(1:55 plus 1:20)
I’ve been spending some time thinking about skills that I want my students to acquire. This was partially inspired by the hour of professional development I spent last week attending the Global Physics Department meeting. The topic was LaTeX, which I have never used but which I have seen demonstrated. Once a CS professor friend of mine showed me equation-typesetting using LaTeX, but when I went home and tried to figure it out for myself I got frustrated and stopped trying. So spending an hour at the GPD leaning more was very helpful.
I decided not to require students to use LaTeX. But I decided I would definitely require all my students to learn to typeset equations, both my first-year students and my AP students. I will gladly give them a choice as to whether they want to stick with MS Word or if they want to try LaTeX, or Open Office, or GoogleDocs, or whatever. But I never ever want to read a lab report that tells me that “the equation of the graph is velocity squared equals 19.27 meters per second squared times height plus 0.054 meters squared per second squared.” At least, never again. It makes me throw my grading pen, gnash my teeth, pull my hair, and curse out loud. And while that might momentarily feel good, I mostly don’t enjoy doing that, especially when I am only three lab reports into my grading stack.
While I did berate my students for the sin of writing equations as a set of words to read, and I did demonstrate how to do proper equations in Word using the projector, this was not enough. So I need to teach it differently, and I think I also need to grade it specifically, as in Standards-Based Grading (SBG).
Thinking about an assignment to hand in a series of equations type-set into a document got me thinking about other skills I definitely want kids to learn. For example, graphing. Students should be able to create appropriate graphs by hand and using software, with appropriately labeled axes, appropriately NUMBERED axes (I’m picky about this), enough data points, a best-fit line when appropriate, and a complete, correct equation for the best-fit line if there is one. So, for example, turning in a graph made in Excel with a trendline and an equation like “y=9.88x+0.3” is not good enough. The equation needs to include both appropriate units and appropriate variables. would be correct. Or at least mostly correct. I did that in LaTeXiT and I haven’t figured out yet how to make the units non-italic. Only the variables should be italic.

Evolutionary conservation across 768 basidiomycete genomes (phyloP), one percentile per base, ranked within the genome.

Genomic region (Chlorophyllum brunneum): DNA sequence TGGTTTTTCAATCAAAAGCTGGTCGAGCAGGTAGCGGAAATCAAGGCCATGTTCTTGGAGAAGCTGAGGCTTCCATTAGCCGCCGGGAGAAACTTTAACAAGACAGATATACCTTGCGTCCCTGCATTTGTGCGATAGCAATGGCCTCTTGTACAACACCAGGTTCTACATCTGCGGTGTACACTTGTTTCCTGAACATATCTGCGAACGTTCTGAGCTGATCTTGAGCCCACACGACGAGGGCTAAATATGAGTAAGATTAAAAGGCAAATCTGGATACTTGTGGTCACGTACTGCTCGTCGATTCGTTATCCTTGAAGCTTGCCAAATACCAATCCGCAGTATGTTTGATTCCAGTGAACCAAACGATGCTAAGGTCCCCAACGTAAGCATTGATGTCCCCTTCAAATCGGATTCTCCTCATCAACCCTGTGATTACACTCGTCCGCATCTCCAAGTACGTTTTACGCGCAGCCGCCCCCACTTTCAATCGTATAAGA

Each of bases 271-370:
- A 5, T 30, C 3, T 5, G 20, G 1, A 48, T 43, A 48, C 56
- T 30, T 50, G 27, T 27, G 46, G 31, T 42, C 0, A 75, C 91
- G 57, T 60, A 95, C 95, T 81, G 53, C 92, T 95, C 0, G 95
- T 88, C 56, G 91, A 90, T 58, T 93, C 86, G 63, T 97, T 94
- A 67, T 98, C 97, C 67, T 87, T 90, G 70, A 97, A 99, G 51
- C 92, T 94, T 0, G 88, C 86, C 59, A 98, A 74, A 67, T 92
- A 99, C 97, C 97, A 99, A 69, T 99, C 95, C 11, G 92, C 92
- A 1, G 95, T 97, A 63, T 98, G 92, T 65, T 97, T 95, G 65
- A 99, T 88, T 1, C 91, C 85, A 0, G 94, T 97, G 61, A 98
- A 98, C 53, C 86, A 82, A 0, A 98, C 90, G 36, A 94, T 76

What else? My AP students should know how to add error bars to their graphs and determine the uncertainties in the slopes and y-intercepts and state the values uncertainties with the correct number of digits. Few of my ten AP students this past year ever managed to do that properly, despite the lab we did at the beginning of the year. That’s something I need to change. My AP students should also be able to write programs in Vpython. I have no idea how to break “write a program in Vpython” into a set of discrete skills I can chart, but I’m going to work on that.
Oh yeah. Also, all my students should be able to figure out how to put Greek letters into their documents! It astonishes me when a high school senior hands in a lab in which he has spelled out “pi” or “omega” rather than using “insert character” or symbol font. It’s not as if they need to memorize this stuff, because they have Google! Google can tell them how to do it!
Have I ranted enough? Probably enough for today, anyway. The additional one hour and 20 minutes of work time comes from the GPD meeting and the time I spent thinking about skills and scribbling them down on a scrap of paper from a coupon book, being in my friend’s car at the time and having neglected to bring paper and pen with me.